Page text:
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Subject: Dynamite vs Lightning rss

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Dennis Ku
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My 5 year-old asked me a question, and I don't know how to answer besides making something up (which I did, and he rejected as a made-up answer).

What would happen if a large amount of dynamite blew up just as a bolt of lightning hit it? He wants to know "which would win". I want to know if anything would happen to the lightning. Someone make up something.

Don't let me down, Chit Chat. I'm already down to being the 5th smartest in my home (wife, orange tabby, 5 year-old, black cat, then me, and finally the 2 year-old...so I'm not last yet).
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Josh Jennings
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This sounds like a pretty good question to ask Randall Munroe.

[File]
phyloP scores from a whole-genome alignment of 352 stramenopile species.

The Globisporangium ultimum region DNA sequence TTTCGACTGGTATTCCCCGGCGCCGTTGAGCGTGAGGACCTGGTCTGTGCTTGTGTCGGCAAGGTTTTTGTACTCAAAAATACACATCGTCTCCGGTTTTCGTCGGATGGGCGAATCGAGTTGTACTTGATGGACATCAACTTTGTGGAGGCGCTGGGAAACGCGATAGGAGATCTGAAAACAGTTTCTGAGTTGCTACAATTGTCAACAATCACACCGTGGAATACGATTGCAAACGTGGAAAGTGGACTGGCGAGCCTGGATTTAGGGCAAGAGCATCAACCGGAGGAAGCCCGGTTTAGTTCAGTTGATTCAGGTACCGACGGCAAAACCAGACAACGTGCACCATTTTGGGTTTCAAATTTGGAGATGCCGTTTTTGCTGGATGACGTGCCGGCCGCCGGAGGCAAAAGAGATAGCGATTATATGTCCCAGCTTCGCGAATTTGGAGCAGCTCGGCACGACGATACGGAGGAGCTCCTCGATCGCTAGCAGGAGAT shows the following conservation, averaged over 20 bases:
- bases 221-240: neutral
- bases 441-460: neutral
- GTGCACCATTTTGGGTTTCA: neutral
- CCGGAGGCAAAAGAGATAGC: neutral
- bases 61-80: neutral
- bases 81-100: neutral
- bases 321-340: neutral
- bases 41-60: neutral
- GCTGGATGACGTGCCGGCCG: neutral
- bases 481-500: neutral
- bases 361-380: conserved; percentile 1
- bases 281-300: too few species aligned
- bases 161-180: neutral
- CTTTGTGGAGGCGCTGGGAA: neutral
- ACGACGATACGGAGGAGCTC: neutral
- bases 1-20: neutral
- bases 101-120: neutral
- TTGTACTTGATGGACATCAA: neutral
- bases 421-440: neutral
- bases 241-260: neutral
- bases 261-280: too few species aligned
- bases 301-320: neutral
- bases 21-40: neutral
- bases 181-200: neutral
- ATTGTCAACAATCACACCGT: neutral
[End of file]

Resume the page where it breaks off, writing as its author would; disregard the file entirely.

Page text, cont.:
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kSwingrÜber
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Jeeze, I paid 100 GG for this... there's a sucker born every minute.
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A quick google search give the energy in the average bolt of lightning as 1 GigaJoule, and the energy in dynamite at 5 MegaJoules per kilogram. So if a “large amount” of dynamite weighs under 90 pounds, the lightning wins! QED

(if it makes you feel any better, I did this while large grey cat was trying to walk on the keyboard)

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StevenE Smooth Sailing...
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Hmmm... the kinetic force of the dynamite blast would not disrupt the flow of electrons from the lightning (if triggering at the same time).